Atari’s net profit dropped by 70% per year over the last three years. And even focusing only on the last twelve months, we see profit is down 15%. Like a sack of potatoes thrown from a delivery truck, EPS fell harder, down 5.4% in the same period. So you can see that the dilution has had a bit of an impact on shareholders. Therefore, the dilution is having a noteworthy influence on shareholder returns. And so, you can see quite clearly that dilution is influencing shareholder earnings.
If Atari’s EPS can grow over time then that drastically improves the chances of the share price moving in the same direction. However, if its profit increases while its earnings per share stay flat (or even fall) then shareholders might not see much benefit. For that reason, you could say that EPS is more important that net income in the long run, assuming the goal is to assess whether a company’s share price might grow.
The Impact Of Unusual Items On Profit
Unfortunately (in the short term) Atari saw its profit reduced by unusual items worth €800.0k. If this was a non-cash charge, it would have made the accrual ratio better, if cashflow had stayed strong, so it’s not great to see in combination with an uninspiring accrual ratio. While deductions due to unusual items are disappointing in the first instance, there is a silver lining. When we analysed the vast majority of listed companies worldwide, we found that significant unusual items are often not repeated. And, after all, that’s exactly what the accounting terminology implies. Assuming those unusual expenses don’t come up again, we’d therefore expect Atari to produce a higher profit next year, all else being equal.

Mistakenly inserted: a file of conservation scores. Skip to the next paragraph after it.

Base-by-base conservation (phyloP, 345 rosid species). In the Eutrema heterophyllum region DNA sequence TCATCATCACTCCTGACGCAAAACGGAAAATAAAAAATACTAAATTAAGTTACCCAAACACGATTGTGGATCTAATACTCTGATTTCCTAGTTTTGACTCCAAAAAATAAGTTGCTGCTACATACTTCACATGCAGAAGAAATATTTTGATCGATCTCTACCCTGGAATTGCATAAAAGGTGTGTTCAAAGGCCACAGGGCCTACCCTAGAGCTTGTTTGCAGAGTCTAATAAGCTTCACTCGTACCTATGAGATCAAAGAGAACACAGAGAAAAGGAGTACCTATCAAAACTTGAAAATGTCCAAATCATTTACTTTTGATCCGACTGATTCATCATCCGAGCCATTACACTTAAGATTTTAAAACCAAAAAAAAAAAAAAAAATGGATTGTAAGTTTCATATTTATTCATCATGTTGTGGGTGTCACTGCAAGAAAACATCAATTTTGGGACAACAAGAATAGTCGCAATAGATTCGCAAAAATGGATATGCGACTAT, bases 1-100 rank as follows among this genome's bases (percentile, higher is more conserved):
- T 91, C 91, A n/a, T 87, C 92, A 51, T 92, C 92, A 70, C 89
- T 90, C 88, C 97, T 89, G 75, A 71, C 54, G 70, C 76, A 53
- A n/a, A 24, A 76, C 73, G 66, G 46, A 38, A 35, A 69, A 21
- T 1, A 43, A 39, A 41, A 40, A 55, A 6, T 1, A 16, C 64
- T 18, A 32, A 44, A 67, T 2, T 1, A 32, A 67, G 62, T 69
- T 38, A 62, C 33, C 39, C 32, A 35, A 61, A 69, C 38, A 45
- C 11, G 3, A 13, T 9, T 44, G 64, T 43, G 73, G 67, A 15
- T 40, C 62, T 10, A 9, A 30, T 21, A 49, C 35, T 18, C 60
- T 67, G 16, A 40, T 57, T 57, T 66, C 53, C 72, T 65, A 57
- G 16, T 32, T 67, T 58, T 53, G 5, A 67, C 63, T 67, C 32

Our Take On Atari’s Profit Performance
In conclusion, Atari’s accrual ratio suggests that its statutory earnings are not backed by cash flow; but the fact unusual items actually weighed on profit may create upside if those unusual items to not recur. On top of that, the dilution means that shareholders now own less of the company. After taking into account all the aforementioned observations we think that Atari’s profits probably give a generous impression of its sustainable level of profitability. If you’d like to know more about Atari as a business, it’s important to be aware of any risks it’s facing. To that end, you should learn about the 3 warning signs we’ve spotted with Atari (including 1 which is concerning).
In this article we’ve looked at a number of factors that can impair the utility of profit numbers, and we’ve come away cautious. But there are plenty of other ways to inform your opinion of a company. For example, many people consider a high return on equity as an indication of favorable business economics, while others like to ‘follow the money’ and search out stocks that insiders are buying. So you may wish to see this free collection of companies boasting high return on equity, or this list of stocks that insiders are buying.
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This article by Simply Wall St is general in nature. It does not constitute a recommendation to buy or sell any stock, and does not take account of your objectives, or your financial situation. We aim to bring you long-term focused analysis driven by fundamental data. Note that our analysis may not factor in the latest price-sensitive company announcements or qualitative material. Simply Wall St has no position in any stocks mentioned.